Internal Services


Internal Services are those groups of related activities and resources that the federal government considers to be services in support of programs and/or required to meet corporate obligations of an organization. Internal Services refers to the activities and resources of the 10 distinct service categories that support Program delivery in the organization, regardless of the Internal Services delivery model in a department. The 10 service categories are: 

  • Acquisition Management Services
  • Communications Services
  • Financial Management Services
  • Human Resources Management Services
  • Information Management Services
  • Information Technology Services
  • Legal Services
  • Materiel Management Services
  • Management and Oversight Services
  • Real Property Management Services


National Defence stood up the Data, Innovation and Analytics (DIA) organization in July 2018, encompassing the position of Chief Data Officer. DIA’s mission is to provide strategic leadership, governance, and guidance to transition the Department of National Defence (DND) and the Canadian Armed Forces (CAF) to a data-driven organization, with people who manage data as an enterprise asset and use it effectively for evidence-based decision-making. As a result, DND/CAF is implementing an enterprise analytics capability through Analytics Support Centres. During FY 2018-19, DIA created a network of federated data enablers and started forming a Centre of Expertise, where datasets are being organized and catalogued. DIA also created a change management unit that will support the analytics community and lead the broader departmental digital business transformation. DIA has engaged with stakeholders across DND/CAF to identify key areas of concern, data needs, data types and sources, and potential data uses. Additionally, a program management function was launched as the oversight body for enterprise digital business transformation initiatives. DIA also drafted Accountabilities, Responsibilities and Authorities, delivered enterprise models for building Analytics Support Centres across the Defence Enterprise, performed an initial evaluation of analytics maturity, drafted a DND/CAF Data Strategy, and began work on a Master Data Management Strategy. Furthermore, DIA contributed to the advancement of Artificial Intelligence practices and policy and launched a survey to assess the degree of adoption of Artificial Intelligence across the DND/CAF.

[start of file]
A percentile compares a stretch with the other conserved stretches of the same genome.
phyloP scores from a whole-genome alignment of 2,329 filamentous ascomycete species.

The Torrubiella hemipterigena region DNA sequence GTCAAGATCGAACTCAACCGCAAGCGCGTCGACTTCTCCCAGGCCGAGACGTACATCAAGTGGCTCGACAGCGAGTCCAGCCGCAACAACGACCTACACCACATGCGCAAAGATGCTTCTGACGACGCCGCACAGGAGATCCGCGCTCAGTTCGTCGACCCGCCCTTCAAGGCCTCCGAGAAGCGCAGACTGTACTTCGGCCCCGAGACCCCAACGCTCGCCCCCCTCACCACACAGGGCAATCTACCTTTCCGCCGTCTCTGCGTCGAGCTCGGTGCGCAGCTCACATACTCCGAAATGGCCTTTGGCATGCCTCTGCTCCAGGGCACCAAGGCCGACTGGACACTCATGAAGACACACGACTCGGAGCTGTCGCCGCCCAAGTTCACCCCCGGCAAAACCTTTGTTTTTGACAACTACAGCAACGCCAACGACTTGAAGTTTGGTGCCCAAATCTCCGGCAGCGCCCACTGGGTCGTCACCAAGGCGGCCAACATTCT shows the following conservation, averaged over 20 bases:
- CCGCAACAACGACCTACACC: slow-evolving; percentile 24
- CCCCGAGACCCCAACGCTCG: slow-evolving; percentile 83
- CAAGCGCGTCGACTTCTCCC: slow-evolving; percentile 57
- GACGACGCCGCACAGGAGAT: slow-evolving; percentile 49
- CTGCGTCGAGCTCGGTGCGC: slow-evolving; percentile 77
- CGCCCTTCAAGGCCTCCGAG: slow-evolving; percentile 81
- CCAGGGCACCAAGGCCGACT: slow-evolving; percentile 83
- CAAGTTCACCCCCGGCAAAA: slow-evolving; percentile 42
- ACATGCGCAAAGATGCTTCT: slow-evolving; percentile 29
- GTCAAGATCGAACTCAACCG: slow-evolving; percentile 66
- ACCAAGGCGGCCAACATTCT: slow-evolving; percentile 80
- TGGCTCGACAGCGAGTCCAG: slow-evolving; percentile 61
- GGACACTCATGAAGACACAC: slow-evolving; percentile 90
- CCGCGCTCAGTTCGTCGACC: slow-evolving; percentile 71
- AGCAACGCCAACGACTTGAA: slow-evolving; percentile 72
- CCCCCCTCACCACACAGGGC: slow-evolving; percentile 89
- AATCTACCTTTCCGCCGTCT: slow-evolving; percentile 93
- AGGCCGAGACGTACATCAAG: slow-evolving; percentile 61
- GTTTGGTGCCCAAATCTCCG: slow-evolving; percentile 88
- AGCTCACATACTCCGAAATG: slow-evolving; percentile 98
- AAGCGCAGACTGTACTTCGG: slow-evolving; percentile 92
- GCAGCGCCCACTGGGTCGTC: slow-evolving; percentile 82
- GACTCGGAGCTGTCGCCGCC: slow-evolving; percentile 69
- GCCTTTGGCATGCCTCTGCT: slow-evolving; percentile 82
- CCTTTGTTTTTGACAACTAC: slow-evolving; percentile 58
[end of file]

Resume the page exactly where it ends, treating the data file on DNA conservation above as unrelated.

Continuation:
Financial management and planning

DND/CAF continue to deliver on the government’s commitment of transparency, results, and accountability. In FY 2018-19, governance bodies tracked the progress of Strong, Secure, Engaged (SSE) projects as well as their financial implementation. Key to National Defence success since the 2017 release of SSE has been the ability to engage stakeholders and bring projects forward in order to maximise efficiencies. Announced by Defence Minister Harjit Sajjan in May 2018 to improve openness, accountability, and results in Defence spending, the Defence Investment Plan (IP) brought SSE to life. The IP facilitated the effective management of key investments with flexibility and ensured that they are governed and approved in support of a clear understanding of Defence investment priorities. The overarching effect has been and continues to be a predictable and realistic funding and planning landscape that ensures National Defence flexibility in the pursuit of the necessary investments which has enabled its missions.

For additional information, please refer to the Defence Investment Plan 2018Footnote xcix.

The progress National Defence has made towards the implementation of a new funding model has been a key enabler for an effective management of the IP. To that end, the Capital Investment Fund (CIF) was formalised in April 2018 and has been the cornerstone to successfully delivering on the level of ambition envisioned by SSE. This resulted in an updated framework for the management of capital expenditures. This result was significant, as National Defence became the first department to transition to accrual basis planning for all capital assets. Using this updated framework, significant milestones were achieved in 2018-19 for major projects.  

For additional information, please refer to the Defence equipment purchases and upgradesFootnote c webpage for a list of key projects.

Civilian human resources management

Critical to successful implementation of Strong, Secure, Engaged is effective workforce requirement planning and execution. In a year that saw significant growth in our civilian population, we were able to implement many initiatives to better support a growing and thriving workforce. Last year, the organization launched a five Point Plan to ensure we can deliver on initiatives outlined in the Defence Policy. Over the year, we recorded significant improvements across the Human Resources (HR) service delivery system in the three priority areas of Pay, Staffing and Classification that are most affecting our workforce and management.

To further address ongoing issues with Phoenix and civilian pay, DND continued to add support to our compensation team by hiring more than 180 compensation specialists and support staff to respond to employee pay issues and enhanced the corresponding analytics support function to ensure measurable outcomes are delivered in support of evidence-based decision-making. Compensation capability on bases and wings across the country was also enhanced. Additional resources were hired to serve as on-site points of contact for employees and managers and help ensure that pay transactions are processed in a timely and accurate manner. Internal process improvements reduced the number of pay transactions that are rejected by the pay centre (causing delays) to less than 0.9% for all of DND. The HR-to-Pay stabilization efforts have yielded at 30% reduction in backlogged cases.

A number of staffing initiatives were implemented, such as the establishment of the Military Spouse Employment Initiative, which provides employment opportunities to spouses of military members, who have to relocate, on average, three times more than a typical Canadian family. The initiative saw over 700 candidates across Canada identified in the early stages of implementation. Hiring processes for former students were streamlined, along with the reduction of other administrative requirements, such as the implementation of e-signatures. Again this year, Defence exceeded its hiring target of 1,200 students. A Strategic Talent Acquisition and Recruitment Team was established to address key areas in recruitment and acquisition such as workforce rejuvenation, military families and veterans, and priority skills and occupations. Local and regional engagement resulted in some gains in representation of women in non-traditional roles.